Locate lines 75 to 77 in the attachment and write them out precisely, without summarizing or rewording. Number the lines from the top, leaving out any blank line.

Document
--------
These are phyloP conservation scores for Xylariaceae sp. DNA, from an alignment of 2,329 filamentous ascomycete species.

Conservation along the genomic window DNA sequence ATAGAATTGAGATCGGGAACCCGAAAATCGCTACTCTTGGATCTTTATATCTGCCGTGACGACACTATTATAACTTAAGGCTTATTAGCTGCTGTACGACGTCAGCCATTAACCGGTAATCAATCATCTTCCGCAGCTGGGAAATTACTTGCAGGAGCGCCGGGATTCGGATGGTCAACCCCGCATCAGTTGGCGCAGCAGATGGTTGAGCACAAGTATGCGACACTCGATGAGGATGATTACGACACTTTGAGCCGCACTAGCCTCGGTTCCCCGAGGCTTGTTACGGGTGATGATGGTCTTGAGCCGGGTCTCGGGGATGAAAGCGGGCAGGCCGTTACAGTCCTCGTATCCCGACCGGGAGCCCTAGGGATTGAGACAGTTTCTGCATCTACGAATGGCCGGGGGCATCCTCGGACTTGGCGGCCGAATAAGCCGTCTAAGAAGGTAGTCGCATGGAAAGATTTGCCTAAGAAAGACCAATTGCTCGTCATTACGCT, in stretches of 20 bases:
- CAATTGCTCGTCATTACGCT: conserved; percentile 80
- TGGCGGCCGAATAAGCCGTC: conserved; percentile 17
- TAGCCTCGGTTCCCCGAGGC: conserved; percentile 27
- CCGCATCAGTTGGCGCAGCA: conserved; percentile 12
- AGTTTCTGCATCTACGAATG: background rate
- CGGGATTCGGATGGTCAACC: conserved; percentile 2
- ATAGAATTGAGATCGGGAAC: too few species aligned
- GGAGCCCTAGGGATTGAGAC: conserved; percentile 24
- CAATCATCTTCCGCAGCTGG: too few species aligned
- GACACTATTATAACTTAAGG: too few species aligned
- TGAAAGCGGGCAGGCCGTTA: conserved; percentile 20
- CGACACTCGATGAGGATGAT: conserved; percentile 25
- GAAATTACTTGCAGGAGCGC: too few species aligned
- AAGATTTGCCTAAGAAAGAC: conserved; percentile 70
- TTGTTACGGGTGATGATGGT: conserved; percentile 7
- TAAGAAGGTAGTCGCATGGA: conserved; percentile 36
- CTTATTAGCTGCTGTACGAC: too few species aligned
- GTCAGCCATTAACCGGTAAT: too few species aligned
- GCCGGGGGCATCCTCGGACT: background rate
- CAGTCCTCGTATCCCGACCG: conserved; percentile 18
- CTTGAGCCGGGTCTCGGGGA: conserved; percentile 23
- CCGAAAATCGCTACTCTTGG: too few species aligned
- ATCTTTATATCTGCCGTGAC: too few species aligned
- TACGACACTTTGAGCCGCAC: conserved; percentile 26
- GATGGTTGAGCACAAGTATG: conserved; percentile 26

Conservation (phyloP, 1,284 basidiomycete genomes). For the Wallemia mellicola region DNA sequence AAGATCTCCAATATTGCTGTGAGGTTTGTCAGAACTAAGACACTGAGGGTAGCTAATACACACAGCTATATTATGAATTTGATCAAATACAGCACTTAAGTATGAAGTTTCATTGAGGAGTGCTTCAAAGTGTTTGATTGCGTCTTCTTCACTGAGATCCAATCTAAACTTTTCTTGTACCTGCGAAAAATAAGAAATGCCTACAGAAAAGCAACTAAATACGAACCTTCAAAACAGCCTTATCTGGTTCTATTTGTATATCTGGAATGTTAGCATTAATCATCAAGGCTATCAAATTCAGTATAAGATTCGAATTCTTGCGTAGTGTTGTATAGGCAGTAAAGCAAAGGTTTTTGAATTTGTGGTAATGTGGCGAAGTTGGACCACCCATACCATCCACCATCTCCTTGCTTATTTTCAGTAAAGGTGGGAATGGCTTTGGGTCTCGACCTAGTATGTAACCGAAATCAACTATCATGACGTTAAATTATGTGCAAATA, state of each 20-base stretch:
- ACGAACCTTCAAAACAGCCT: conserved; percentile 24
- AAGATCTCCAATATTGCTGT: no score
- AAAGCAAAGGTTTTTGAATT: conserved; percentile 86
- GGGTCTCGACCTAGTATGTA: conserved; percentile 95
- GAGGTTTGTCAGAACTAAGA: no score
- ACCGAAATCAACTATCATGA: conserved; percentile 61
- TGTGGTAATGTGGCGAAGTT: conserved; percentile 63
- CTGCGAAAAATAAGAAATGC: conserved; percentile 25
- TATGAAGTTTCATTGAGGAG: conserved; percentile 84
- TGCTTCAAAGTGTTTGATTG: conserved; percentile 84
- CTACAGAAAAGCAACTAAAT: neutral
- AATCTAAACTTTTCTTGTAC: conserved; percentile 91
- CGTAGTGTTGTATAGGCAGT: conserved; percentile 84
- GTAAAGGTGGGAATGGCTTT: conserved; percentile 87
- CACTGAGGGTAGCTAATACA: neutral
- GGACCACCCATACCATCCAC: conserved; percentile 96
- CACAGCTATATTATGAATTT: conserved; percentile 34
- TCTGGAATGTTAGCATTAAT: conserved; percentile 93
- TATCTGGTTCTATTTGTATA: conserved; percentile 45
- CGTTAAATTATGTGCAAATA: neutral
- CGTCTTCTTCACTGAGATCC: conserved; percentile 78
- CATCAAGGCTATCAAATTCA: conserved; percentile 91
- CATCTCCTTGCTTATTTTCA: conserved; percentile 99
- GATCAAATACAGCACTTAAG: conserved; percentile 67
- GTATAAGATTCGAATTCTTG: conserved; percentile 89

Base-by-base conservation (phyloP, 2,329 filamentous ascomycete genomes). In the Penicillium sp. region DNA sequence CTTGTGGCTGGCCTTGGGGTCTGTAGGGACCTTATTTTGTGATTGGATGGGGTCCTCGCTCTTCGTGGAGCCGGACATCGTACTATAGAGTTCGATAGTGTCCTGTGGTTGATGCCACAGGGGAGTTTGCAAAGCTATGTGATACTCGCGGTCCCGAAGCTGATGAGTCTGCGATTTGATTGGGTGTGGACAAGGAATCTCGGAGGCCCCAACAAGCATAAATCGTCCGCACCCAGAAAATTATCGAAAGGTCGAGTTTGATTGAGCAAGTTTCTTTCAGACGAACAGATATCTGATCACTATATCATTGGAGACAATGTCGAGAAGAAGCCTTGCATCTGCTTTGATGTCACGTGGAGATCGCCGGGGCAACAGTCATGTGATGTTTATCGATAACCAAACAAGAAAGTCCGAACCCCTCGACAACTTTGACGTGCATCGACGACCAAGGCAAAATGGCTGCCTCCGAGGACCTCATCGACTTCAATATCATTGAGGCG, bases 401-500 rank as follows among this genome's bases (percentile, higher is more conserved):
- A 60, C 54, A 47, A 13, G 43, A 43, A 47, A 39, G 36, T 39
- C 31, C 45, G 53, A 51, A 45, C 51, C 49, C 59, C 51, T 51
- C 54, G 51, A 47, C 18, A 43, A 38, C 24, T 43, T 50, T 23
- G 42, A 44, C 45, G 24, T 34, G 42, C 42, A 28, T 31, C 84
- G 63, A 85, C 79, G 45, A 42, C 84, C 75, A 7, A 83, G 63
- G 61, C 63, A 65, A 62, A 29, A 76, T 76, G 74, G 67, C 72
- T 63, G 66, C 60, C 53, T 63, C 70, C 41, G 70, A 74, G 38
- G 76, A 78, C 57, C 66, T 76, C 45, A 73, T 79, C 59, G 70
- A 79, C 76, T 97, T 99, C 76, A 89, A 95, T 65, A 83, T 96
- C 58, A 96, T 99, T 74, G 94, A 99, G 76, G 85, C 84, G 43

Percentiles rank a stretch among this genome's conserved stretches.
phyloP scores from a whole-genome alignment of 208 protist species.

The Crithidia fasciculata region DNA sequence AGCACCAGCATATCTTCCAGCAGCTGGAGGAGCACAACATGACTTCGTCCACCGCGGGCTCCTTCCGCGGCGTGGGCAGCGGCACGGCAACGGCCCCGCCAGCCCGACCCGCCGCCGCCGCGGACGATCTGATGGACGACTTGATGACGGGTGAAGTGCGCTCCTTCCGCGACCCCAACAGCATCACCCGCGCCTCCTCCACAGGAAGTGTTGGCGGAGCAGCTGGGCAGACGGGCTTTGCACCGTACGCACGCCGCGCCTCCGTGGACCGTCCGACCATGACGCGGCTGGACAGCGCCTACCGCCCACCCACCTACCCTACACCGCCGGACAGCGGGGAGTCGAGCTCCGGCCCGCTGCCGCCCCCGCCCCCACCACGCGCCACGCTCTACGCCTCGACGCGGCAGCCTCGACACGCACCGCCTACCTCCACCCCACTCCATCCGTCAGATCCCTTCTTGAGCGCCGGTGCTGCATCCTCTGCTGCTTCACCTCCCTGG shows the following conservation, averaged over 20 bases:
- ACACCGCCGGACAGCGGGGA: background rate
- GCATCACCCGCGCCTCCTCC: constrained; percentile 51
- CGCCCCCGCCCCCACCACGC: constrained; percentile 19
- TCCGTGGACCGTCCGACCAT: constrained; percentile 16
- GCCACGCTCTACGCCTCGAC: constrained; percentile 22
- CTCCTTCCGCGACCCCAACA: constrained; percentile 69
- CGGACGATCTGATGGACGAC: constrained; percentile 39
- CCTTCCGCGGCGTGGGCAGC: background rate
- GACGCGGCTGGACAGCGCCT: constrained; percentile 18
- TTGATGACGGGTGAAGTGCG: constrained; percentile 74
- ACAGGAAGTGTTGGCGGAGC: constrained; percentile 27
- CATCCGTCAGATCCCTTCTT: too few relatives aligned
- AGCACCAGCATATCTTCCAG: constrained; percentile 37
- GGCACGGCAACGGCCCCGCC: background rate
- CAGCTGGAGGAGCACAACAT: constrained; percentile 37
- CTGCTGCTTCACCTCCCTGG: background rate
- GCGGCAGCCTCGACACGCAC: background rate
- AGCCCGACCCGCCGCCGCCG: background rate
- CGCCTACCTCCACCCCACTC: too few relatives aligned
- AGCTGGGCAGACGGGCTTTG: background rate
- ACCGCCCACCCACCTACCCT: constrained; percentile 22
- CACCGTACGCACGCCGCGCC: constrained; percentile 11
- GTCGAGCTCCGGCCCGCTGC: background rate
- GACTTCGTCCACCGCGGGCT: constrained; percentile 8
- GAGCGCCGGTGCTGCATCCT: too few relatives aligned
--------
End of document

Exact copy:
- CCTTCCGCGGCGTGGGCAGC: background rate
- GACGCGGCTGGACAGCGCCT: constrained; percentile 18
- TTGATGACGGGTGAAGTGCG: constrained; percentile 74